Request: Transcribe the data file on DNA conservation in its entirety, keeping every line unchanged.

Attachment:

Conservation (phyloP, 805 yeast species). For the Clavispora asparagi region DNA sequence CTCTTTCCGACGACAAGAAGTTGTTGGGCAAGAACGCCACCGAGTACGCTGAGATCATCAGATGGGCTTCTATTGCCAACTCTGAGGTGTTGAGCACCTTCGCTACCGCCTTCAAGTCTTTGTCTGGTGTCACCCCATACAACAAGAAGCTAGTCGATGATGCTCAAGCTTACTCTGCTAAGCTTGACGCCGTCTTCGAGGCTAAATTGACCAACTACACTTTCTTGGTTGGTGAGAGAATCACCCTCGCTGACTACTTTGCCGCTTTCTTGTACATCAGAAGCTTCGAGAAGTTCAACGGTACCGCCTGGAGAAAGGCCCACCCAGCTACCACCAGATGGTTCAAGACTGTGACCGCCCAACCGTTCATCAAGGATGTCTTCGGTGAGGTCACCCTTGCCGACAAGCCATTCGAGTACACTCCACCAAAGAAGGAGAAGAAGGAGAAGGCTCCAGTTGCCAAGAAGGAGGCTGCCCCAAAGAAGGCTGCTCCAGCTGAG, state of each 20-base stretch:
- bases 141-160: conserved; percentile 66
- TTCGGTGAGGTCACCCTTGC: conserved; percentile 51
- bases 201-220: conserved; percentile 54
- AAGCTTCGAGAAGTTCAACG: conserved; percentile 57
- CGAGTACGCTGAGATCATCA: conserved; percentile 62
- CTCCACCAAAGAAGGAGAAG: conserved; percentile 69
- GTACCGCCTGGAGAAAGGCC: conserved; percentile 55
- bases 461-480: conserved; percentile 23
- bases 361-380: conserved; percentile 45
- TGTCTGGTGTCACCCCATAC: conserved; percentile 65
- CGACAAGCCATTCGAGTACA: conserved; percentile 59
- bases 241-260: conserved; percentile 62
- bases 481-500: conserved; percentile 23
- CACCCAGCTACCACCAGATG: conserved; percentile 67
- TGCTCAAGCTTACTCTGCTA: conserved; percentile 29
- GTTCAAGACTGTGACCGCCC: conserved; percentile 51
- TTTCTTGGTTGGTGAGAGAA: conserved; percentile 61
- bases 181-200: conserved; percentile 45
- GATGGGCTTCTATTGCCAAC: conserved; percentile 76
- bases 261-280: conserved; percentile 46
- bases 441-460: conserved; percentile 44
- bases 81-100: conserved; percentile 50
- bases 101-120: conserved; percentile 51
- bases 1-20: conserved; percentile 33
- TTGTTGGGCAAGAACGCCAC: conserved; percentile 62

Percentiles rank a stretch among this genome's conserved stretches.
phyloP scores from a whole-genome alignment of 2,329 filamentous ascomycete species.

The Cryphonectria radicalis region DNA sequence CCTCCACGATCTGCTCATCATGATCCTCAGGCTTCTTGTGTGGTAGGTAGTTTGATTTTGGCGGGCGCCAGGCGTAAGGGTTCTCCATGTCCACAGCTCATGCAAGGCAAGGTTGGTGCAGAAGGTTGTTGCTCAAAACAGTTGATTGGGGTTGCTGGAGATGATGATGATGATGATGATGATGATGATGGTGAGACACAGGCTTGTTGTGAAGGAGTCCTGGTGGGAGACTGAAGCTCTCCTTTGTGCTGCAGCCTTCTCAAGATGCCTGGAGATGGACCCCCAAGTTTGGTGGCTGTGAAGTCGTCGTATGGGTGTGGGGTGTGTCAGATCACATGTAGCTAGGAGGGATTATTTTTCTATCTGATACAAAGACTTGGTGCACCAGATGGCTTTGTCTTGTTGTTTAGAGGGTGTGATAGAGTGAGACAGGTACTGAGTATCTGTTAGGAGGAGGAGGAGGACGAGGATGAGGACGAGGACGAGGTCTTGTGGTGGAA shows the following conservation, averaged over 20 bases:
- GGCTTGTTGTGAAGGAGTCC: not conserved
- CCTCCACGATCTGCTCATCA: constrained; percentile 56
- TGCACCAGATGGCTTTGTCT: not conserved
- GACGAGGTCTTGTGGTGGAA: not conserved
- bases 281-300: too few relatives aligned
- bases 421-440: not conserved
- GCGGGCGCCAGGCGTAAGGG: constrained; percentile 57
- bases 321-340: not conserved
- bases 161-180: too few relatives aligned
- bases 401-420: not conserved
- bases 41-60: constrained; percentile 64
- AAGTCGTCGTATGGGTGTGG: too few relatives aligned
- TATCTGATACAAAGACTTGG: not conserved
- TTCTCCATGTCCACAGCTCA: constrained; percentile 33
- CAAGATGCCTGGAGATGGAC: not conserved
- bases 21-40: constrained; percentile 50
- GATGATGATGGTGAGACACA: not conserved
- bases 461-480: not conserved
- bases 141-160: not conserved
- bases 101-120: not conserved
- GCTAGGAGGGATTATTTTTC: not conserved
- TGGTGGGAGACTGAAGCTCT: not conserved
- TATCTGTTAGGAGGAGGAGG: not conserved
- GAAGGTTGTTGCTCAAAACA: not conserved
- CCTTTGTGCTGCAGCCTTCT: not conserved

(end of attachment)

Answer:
Conservation (phyloP, 805 yeast species). For the Clavispora asparagi region DNA sequence CTCTTTCCGACGACAAGAAGTTGTTGGGCAAGAACGCCACCGAGTACGCTGAGATCATCAGATGGGCTTCTATTGCCAACTCTGAGGTGTTGAGCACCTTCGCTACCGCCTTCAAGTCTTTGTCTGGTGTCACCCCATACAACAAGAAGCTAGTCGATGATGCTCAAGCTTACTCTGCTAAGCTTGACGCCGTCTTCGAGGCTAAATTGACCAACTACACTTTCTTGGTTGGTGAGAGAATCACCCTCGCTGACTACTTTGCCGCTTTCTTGTACATCAGAAGCTTCGAGAAGTTCAACGGTACCGCCTGGAGAAAGGCCCACCCAGCTACCACCAGATGGTTCAAGACTGTGACCGCCCAACCGTTCATCAAGGATGTCTTCGGTGAGGTCACCCTTGCCGACAAGCCATTCGAGTACACTCCACCAAAGAAGGAGAAGAAGGAGAAGGCTCCAGTTGCCAAGAAGGAGGCTGCCCCAAAGAAGGCTGCTCCAGCTGAG, state of each 20-base stretch:
- bases 141-160: conserved; percentile 66
- TTCGGTGAGGTCACCCTTGC: conserved; percentile 51
- bases 201-220: conserved; percentile 54
- AAGCTTCGAGAAGTTCAACG: conserved; percentile 57
- CGAGTACGCTGAGATCATCA: conserved; percentile 62
- CTCCACCAAAGAAGGAGAAG: conserved; percentile 69
- GTACCGCCTGGAGAAAGGCC: conserved; percentile 55
- bases 461-480: conserved; percentile 23
- bases 361-380: conserved; percentile 45
- TGTCTGGTGTCACCCCATAC: conserved; percentile 65
- CGACAAGCCATTCGAGTACA: conserved; percentile 59
- bases 241-260: conserved; percentile 62
- bases 481-500: conserved; percentile 23
- CACCCAGCTACCACCAGATG: conserved; percentile 67
- TGCTCAAGCTTACTCTGCTA: conserved; percentile 29
- GTTCAAGACTGTGACCGCCC: conserved; percentile 51
- TTTCTTGGTTGGTGAGAGAA: conserved; percentile 61
- bases 181-200: conserved; percentile 45
- GATGGGCTTCTATTGCCAAC: conserved; percentile 76
- bases 261-280: conserved; percentile 46
- bases 441-460: conserved; percentile 44
- bases 81-100: conserved; percentile 50
- bases 101-120: conserved; percentile 51
- bases 1-20: conserved; percentile 33
- TTGTTGGGCAAGAACGCCAC: conserved; percentile 62

Percentiles rank a stretch among this genome's conserved stretches.
phyloP scores from a whole-genome alignment of 2,329 filamentous ascomycete species.

The Cryphonectria radicalis region DNA sequence CCTCCACGATCTGCTCATCATGATCCTCAGGCTTCTTGTGTGGTAGGTAGTTTGATTTTGGCGGGCGCCAGGCGTAAGGGTTCTCCATGTCCACAGCTCATGCAAGGCAAGGTTGGTGCAGAAGGTTGTTGCTCAAAACAGTTGATTGGGGTTGCTGGAGATGATGATGATGATGATGATGATGATGATGGTGAGACACAGGCTTGTTGTGAAGGAGTCCTGGTGGGAGACTGAAGCTCTCCTTTGTGCTGCAGCCTTCTCAAGATGCCTGGAGATGGACCCCCAAGTTTGGTGGCTGTGAAGTCGTCGTATGGGTGTGGGGTGTGTCAGATCACATGTAGCTAGGAGGGATTATTTTTCTATCTGATACAAAGACTTGGTGCACCAGATGGCTTTGTCTTGTTGTTTAGAGGGTGTGATAGAGTGAGACAGGTACTGAGTATCTGTTAGGAGGAGGAGGAGGACGAGGATGAGGACGAGGACGAGGTCTTGTGGTGGAA shows the following conservation, averaged over 20 bases:
- GGCTTGTTGTGAAGGAGTCC: not conserved
- CCTCCACGATCTGCTCATCA: constrained; percentile 56
- TGCACCAGATGGCTTTGTCT: not conserved
- GACGAGGTCTTGTGGTGGAA: not conserved
- bases 281-300: too few relatives aligned
- bases 421-440: not conserved
- GCGGGCGCCAGGCGTAAGGG: constrained; percentile 57
- bases 321-340: not conserved
- bases 161-180: too few relatives aligned
- bases 401-420: not conserved
- bases 41-60: constrained; percentile 64
- AAGTCGTCGTATGGGTGTGG: too few relatives aligned
- TATCTGATACAAAGACTTGG: not conserved
- TTCTCCATGTCCACAGCTCA: constrained; percentile 33
- CAAGATGCCTGGAGATGGAC: not conserved
- bases 21-40: constrained; percentile 50
- GATGATGATGGTGAGACACA: not conserved
- bases 461-480: not conserved
- bases 141-160: not conserved
- bases 101-120: not conserved
- GCTAGGAGGGATTATTTTTC: not conserved
- TGGTGGGAGACTGAAGCTCT: not conserved
- TATCTGTTAGGAGGAGGAGG: not conserved
- GAAGGTTGTTGCTCAAAACA: not conserved
- CCTTTGTGCTGCAGCCTTCT: not conserved